You're Invited to Join Us
It is a tremendous honor and blessing for us to take a team of Jesus followers to Cambodia from January 19th to February 2nd, 2018. We want to thank you for your interest, but most importantly, for prayerfully considering joining God in His mission to redeem, refresh, and renew all people. As a community of Jesus followers, ministering in Cambodia is just one way we’ve been called to serve our way into the hearts of people near and far..
We have been a part of the Cambodia missions team since 2001. The Cambodian Vineyard and Oasis Vineyard have partnered to build churches in Cambodia and minister to their needs for over a decade and a half. In the past three years we have partnered with other Vineyard churches across the United States to continue the work in education, children’s ministry, and job creation. As a part of the Cambodia expedition team, you’ll spend time ministering, teaching, and offering valuable life skills to those in need.
Read on for more details pertaining to our upcoming trip and know we are eager to show you the beauty of the Cambodian peoples.
In His Love, Joy, and Peace,
Jacob & Monira Evans
Cambodia Partnership Leaders
What to Expect
The Dates & Cost
Our trip is set to begin on January 19th and end on February 2nd. We have included times for rest, ministry, and sight seeing. Before our trip begins, we will hold a few meetings to develop the expedition team and prayerfully seek God’s wisdom and guidance.
We expect the trip to cost somewhere between $2,000 and $2,500 and hope to have costs finalized no later than October 29th, 2017.
Most of the Vineyard churches we serve are located in northwestern Cambodia. As we travel from city to city, you can expect some bumpy roads along the way. We usually set out early in the morning and end our days by the late afternoon. We will visit the provinces of Siem Reap, Preh Vihear, Battambang, and Banteaymeanchey. Our stops will include:
- Preh Vihear Vineyard (church plant #4)
- Chnourr Vineyard (church plant #5)
- Kor Koh/ Sras Keo Vineyard (church plant #2, #3)
- Talous Vineyard (house church)
- Siem Reap Tour
How You Can Help
We have identified the following areas where we need the most help. Prayerfully consider which area you think you can participate in.
- Leading small group discussions
- Teaching life skills
- Performing ministry training
- Helping with children’s ministry
- Praying for the sick
- Organizing fun, community-building activities
Things to Consider
A trip to Cambodia can be a wonderful experience. However, there are some things to be aware of before going. The following is not meant to scare you but to rather inform you of the sorts of things you will experience and encounter on the trip:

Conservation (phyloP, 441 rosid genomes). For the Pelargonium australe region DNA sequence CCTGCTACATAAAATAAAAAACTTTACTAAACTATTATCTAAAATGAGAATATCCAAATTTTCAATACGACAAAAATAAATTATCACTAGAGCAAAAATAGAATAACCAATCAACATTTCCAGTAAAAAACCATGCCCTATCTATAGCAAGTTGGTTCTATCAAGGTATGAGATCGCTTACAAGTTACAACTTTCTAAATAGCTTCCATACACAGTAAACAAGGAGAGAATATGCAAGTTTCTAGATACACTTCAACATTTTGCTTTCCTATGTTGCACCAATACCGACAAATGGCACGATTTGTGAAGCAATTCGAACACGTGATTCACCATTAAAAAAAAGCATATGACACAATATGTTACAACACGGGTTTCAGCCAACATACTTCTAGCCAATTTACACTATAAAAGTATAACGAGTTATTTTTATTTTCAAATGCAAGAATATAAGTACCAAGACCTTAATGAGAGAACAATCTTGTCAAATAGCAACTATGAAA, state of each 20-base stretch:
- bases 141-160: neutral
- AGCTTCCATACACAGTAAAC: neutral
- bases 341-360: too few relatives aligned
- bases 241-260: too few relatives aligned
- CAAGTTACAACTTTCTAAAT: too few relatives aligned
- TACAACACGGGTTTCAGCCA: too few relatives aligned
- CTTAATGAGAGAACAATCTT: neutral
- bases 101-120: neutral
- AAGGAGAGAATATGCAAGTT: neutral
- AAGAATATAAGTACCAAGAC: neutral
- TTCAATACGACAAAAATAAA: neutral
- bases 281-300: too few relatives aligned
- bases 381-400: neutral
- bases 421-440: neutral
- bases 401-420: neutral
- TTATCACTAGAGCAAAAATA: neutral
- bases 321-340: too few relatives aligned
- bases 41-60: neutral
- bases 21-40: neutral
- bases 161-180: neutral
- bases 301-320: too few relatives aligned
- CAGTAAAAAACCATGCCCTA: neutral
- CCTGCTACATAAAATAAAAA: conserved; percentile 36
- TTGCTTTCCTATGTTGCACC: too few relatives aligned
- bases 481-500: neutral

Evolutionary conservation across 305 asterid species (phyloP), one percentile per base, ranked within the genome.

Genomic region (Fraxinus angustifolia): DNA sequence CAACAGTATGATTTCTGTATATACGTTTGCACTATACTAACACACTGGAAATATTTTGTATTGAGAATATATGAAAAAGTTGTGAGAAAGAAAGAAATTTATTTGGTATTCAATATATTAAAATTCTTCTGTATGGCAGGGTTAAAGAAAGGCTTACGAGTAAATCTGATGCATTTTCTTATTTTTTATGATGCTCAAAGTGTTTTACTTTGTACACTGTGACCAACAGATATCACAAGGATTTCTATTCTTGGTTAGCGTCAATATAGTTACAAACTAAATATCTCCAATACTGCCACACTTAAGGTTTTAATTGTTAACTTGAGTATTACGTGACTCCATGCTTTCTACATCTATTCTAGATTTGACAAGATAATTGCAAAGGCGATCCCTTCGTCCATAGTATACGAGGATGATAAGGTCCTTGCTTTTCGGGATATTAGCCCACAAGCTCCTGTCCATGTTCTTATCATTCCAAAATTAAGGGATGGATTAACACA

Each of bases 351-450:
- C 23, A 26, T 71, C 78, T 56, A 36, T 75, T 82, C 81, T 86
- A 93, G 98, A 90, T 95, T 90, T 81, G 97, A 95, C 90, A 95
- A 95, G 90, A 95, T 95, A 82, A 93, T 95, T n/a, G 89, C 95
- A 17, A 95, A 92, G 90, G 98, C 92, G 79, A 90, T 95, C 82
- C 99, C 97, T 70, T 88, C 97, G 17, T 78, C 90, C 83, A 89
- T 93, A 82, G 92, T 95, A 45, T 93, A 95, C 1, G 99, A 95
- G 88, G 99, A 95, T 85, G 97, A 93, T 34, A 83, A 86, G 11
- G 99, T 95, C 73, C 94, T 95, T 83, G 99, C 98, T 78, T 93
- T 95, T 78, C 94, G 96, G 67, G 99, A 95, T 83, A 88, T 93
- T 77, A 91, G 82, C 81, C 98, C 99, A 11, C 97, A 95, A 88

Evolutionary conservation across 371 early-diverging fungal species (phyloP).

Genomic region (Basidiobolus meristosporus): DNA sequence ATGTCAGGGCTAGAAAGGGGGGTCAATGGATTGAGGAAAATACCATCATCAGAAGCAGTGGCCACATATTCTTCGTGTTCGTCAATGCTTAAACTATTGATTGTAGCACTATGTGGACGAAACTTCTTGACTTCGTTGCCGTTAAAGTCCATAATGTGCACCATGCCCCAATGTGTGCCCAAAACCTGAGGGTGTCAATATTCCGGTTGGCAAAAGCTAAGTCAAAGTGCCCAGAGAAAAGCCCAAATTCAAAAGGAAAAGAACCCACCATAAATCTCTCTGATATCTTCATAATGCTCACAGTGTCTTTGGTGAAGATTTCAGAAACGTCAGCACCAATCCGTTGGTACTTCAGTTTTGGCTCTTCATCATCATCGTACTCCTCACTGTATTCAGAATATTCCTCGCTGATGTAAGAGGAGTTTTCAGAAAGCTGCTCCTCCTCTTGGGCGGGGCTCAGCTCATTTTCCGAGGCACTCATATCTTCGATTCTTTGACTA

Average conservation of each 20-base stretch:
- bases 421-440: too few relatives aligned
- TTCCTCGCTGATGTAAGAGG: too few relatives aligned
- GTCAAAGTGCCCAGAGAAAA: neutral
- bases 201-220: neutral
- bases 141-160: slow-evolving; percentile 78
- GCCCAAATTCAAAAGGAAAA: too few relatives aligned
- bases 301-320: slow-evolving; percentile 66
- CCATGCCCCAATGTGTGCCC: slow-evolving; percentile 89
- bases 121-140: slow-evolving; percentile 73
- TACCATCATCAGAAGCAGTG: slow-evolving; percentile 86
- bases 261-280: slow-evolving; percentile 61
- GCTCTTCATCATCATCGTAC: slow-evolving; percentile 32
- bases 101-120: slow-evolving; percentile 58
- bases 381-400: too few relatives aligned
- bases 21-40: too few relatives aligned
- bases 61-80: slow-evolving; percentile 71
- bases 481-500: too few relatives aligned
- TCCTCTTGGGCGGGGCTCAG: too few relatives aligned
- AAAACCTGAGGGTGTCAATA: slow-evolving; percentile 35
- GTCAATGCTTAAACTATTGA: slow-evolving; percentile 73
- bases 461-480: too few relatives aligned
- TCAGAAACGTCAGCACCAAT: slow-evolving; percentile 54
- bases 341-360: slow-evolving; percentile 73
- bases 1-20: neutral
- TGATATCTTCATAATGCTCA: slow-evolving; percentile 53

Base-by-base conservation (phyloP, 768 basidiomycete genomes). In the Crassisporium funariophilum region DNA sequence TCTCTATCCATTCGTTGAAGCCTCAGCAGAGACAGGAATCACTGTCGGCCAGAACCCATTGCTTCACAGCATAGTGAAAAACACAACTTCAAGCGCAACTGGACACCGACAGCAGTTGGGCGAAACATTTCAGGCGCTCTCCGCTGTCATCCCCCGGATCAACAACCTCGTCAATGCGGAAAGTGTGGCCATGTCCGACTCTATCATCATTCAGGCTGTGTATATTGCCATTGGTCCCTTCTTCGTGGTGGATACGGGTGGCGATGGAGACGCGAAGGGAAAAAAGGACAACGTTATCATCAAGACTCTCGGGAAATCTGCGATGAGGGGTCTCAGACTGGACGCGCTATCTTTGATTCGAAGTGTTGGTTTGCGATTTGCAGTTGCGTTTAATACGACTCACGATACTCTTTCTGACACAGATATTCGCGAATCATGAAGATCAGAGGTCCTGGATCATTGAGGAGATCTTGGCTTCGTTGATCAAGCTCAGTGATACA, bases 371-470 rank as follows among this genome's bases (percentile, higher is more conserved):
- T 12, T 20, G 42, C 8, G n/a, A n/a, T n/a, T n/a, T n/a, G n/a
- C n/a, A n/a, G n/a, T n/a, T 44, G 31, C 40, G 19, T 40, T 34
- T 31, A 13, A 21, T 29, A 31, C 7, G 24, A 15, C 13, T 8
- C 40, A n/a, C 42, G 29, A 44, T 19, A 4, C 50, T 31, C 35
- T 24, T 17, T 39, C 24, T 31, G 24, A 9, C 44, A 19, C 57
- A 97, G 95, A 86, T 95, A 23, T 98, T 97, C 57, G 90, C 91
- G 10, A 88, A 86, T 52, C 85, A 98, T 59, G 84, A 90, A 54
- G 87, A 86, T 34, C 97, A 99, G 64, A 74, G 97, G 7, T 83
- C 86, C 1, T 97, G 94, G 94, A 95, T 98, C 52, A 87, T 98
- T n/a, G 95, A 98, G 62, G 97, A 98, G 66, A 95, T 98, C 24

- Cambodia is a hot and humid place (average between 84°F - 95°F), you will be exposed to this environment most of each day.
- Most of your days will be spent standing and walking.
- The average plane trip to Cambodia is between 27 to 40 hours long and this long flight can cause significant jet lag.
- Traveling in Cambodia is a bumpy experience; you may encounter motion sickness.
- You will be encouraged to pack all of your luggage into a carry-on bag. Additional baggage can be purchased in Cambodia for any items you may end up acquiring.
- It is not always possible to guarantee what is or is not in food. Nearly all meals will contain meat and gluten and other common allergens (Peanuts are also a common ingredient). It can be extremely hard to accommodate Dietary restrictions.
- It is highly recommended that you get immunizations (these may be costly depending on your insurance provider).
- You will need to bring sufficient prescription medication with you for the whole trip.
- You will encounter disfigured persons.
- You will encounter men, women, and children living on the street.
- Understand that alcohol and tobacco are not acceptable to Khmer Christians and we will respect that view.
- Khmer Christians tend to dress modestly. We will respect that and do the same. (no tank tops)
- Your trip leader will make decisions without consulting the group.
- You will encounter situations where events are out of your control.
- Traveling or wandering alone in Cambodia will not be permitted on the trip.
If you are interested in joining us, please take a moment to fill out the following application form. We ask that you be honest and thorough. Your answers will be reviewed by the Cambodia partnership team and members of the pastoral team at Oasis Vineyard.
More About Cambodia
If would like to learn more about Cambodian's history and culture through books an movies, you may find the following to be of interest to you as you consider or prepare to join the upcoming Cambodia Expedition.
The Last Executioner: A Story of the Khmer Rouge
By Nic Dunlop